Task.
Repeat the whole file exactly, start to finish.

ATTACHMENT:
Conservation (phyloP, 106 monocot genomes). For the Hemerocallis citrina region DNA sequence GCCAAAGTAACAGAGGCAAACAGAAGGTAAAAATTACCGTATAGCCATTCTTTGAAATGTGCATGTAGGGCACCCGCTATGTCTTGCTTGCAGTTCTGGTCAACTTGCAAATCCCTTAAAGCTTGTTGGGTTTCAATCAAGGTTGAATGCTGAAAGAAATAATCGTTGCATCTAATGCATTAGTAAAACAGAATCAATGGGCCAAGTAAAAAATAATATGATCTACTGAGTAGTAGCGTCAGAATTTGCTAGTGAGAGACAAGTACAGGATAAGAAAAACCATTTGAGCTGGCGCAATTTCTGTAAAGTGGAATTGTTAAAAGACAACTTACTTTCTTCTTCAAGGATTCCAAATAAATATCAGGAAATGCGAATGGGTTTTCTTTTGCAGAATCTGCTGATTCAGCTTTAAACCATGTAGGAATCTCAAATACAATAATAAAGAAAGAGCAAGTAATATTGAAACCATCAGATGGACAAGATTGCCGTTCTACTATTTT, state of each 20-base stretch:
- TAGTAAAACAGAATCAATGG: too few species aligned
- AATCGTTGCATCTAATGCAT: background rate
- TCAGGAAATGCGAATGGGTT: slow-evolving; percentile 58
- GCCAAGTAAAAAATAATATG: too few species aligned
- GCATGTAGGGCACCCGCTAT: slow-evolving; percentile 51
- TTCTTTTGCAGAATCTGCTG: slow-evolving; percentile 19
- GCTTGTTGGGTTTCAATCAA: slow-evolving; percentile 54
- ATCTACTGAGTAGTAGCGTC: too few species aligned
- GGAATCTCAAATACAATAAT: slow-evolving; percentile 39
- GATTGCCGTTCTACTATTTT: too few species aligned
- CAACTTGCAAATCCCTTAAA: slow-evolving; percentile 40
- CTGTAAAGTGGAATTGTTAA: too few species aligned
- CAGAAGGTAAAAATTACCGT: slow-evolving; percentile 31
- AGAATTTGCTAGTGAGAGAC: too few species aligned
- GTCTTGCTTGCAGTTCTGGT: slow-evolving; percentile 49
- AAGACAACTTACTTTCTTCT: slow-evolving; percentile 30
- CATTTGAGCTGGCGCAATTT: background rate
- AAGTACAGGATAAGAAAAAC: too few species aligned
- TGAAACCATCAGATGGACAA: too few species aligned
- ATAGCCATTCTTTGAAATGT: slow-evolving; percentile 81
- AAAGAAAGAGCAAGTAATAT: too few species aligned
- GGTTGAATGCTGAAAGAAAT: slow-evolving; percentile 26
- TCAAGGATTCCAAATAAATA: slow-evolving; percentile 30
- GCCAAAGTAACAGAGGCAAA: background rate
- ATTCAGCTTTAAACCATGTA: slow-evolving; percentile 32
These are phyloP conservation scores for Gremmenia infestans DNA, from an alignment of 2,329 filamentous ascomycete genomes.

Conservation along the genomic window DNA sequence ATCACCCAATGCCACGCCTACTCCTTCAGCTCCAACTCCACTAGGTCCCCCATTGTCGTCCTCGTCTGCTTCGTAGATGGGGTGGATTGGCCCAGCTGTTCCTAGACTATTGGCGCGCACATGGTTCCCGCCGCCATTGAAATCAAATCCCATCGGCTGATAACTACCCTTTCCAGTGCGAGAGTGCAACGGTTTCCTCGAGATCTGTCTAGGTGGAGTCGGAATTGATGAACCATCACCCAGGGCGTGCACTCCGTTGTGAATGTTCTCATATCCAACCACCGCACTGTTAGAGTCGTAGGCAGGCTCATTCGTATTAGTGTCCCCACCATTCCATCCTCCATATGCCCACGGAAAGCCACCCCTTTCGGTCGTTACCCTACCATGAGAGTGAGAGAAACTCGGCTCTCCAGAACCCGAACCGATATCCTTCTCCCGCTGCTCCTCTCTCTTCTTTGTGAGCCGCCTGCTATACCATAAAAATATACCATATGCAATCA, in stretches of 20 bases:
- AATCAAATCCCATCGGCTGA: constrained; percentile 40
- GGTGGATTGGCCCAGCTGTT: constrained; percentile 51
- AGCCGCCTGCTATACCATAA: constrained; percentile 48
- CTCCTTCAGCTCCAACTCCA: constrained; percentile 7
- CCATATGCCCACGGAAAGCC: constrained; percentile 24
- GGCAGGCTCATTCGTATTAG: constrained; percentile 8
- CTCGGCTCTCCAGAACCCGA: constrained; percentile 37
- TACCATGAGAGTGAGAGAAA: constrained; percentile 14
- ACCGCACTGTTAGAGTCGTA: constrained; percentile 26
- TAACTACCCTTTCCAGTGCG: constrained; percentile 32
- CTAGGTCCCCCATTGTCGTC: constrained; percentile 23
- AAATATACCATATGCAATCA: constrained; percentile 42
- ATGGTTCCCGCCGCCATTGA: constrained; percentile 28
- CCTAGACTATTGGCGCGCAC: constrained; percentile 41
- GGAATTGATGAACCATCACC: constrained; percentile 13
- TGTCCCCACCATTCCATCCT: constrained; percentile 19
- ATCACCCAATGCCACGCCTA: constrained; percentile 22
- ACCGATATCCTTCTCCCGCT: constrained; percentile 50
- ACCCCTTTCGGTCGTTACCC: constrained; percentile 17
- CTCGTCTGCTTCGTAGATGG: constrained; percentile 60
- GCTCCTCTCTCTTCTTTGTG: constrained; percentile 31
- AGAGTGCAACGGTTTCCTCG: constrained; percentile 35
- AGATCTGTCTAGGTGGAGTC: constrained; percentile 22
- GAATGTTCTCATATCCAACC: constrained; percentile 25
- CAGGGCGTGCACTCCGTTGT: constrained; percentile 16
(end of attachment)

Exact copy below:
Conservation (phyloP, 106 monocot genomes). For the Hemerocallis citrina region DNA sequence GCCAAAGTAACAGAGGCAAACAGAAGGTAAAAATTACCGTATAGCCATTCTTTGAAATGTGCATGTAGGGCACCCGCTATGTCTTGCTTGCAGTTCTGGTCAACTTGCAAATCCCTTAAAGCTTGTTGGGTTTCAATCAAGGTTGAATGCTGAAAGAAATAATCGTTGCATCTAATGCATTAGTAAAACAGAATCAATGGGCCAAGTAAAAAATAATATGATCTACTGAGTAGTAGCGTCAGAATTTGCTAGTGAGAGACAAGTACAGGATAAGAAAAACCATTTGAGCTGGCGCAATTTCTGTAAAGTGGAATTGTTAAAAGACAACTTACTTTCTTCTTCAAGGATTCCAAATAAATATCAGGAAATGCGAATGGGTTTTCTTTTGCAGAATCTGCTGATTCAGCTTTAAACCATGTAGGAATCTCAAATACAATAATAAAGAAAGAGCAAGTAATATTGAAACCATCAGATGGACAAGATTGCCGTTCTACTATTTT, state of each 20-base stretch:
- TAGTAAAACAGAATCAATGG: too few species aligned
- AATCGTTGCATCTAATGCAT: background rate
- TCAGGAAATGCGAATGGGTT: slow-evolving; percentile 58
- GCCAAGTAAAAAATAATATG: too few species aligned
- GCATGTAGGGCACCCGCTAT: slow-evolving; percentile 51
- TTCTTTTGCAGAATCTGCTG: slow-evolving; percentile 19
- GCTTGTTGGGTTTCAATCAA: slow-evolving; percentile 54
- ATCTACTGAGTAGTAGCGTC: too few species aligned
- GGAATCTCAAATACAATAAT: slow-evolving; percentile 39
- GATTGCCGTTCTACTATTTT: too few species aligned
- CAACTTGCAAATCCCTTAAA: slow-evolving; percentile 40
- CTGTAAAGTGGAATTGTTAA: too few species aligned
- CAGAAGGTAAAAATTACCGT: slow-evolving; percentile 31
- AGAATTTGCTAGTGAGAGAC: too few species aligned
- GTCTTGCTTGCAGTTCTGGT: slow-evolving; percentile 49
- AAGACAACTTACTTTCTTCT: slow-evolving; percentile 30
- CATTTGAGCTGGCGCAATTT: background rate
- AAGTACAGGATAAGAAAAAC: too few species aligned
- TGAAACCATCAGATGGACAA: too few species aligned
- ATAGCCATTCTTTGAAATGT: slow-evolving; percentile 81
- AAAGAAAGAGCAAGTAATAT: too few species aligned
- GGTTGAATGCTGAAAGAAAT: slow-evolving; percentile 26
- TCAAGGATTCCAAATAAATA: slow-evolving; percentile 30
- GCCAAAGTAACAGAGGCAAA: background rate
- ATTCAGCTTTAAACCATGTA: slow-evolving; percentile 32
These are phyloP conservation scores for Gremmenia infestans DNA, from an alignment of 2,329 filamentous ascomycete genomes.

Conservation along the genomic window DNA sequence ATCACCCAATGCCACGCCTACTCCTTCAGCTCCAACTCCACTAGGTCCCCCATTGTCGTCCTCGTCTGCTTCGTAGATGGGGTGGATTGGCCCAGCTGTTCCTAGACTATTGGCGCGCACATGGTTCCCGCCGCCATTGAAATCAAATCCCATCGGCTGATAACTACCCTTTCCAGTGCGAGAGTGCAACGGTTTCCTCGAGATCTGTCTAGGTGGAGTCGGAATTGATGAACCATCACCCAGGGCGTGCACTCCGTTGTGAATGTTCTCATATCCAACCACCGCACTGTTAGAGTCGTAGGCAGGCTCATTCGTATTAGTGTCCCCACCATTCCATCCTCCATATGCCCACGGAAAGCCACCCCTTTCGGTCGTTACCCTACCATGAGAGTGAGAGAAACTCGGCTCTCCAGAACCCGAACCGATATCCTTCTCCCGCTGCTCCTCTCTCTTCTTTGTGAGCCGCCTGCTATACCATAAAAATATACCATATGCAATCA, in stretches of 20 bases:
- AATCAAATCCCATCGGCTGA: constrained; percentile 40
- GGTGGATTGGCCCAGCTGTT: constrained; percentile 51
- AGCCGCCTGCTATACCATAA: constrained; percentile 48
- CTCCTTCAGCTCCAACTCCA: constrained; percentile 7
- CCATATGCCCACGGAAAGCC: constrained; percentile 24
- GGCAGGCTCATTCGTATTAG: constrained; percentile 8
- CTCGGCTCTCCAGAACCCGA: constrained; percentile 37
- TACCATGAGAGTGAGAGAAA: constrained; percentile 14
- ACCGCACTGTTAGAGTCGTA: constrained; percentile 26
- TAACTACCCTTTCCAGTGCG: constrained; percentile 32
- CTAGGTCCCCCATTGTCGTC: constrained; percentile 23
- AAATATACCATATGCAATCA: constrained; percentile 42
- ATGGTTCCCGCCGCCATTGA: constrained; percentile 28
- CCTAGACTATTGGCGCGCAC: constrained; percentile 41
- GGAATTGATGAACCATCACC: constrained; percentile 13
- TGTCCCCACCATTCCATCCT: constrained; percentile 19
- ATCACCCAATGCCACGCCTA: constrained; percentile 22
- ACCGATATCCTTCTCCCGCT: constrained; percentile 50
- ACCCCTTTCGGTCGTTACCC: constrained; percentile 17
- CTCGTCTGCTTCGTAGATGG: constrained; percentile 60
- GCTCCTCTCTCTTCTTTGTG: constrained; percentile 31
- AGAGTGCAACGGTTTCCTCG: constrained; percentile 35
- AGATCTGTCTAGGTGGAGTC: constrained; percentile 22
- GAATGTTCTCATATCCAACC: constrained; percentile 25
- CAGGGCGTGCACTCCGTTGT: constrained; percentile 16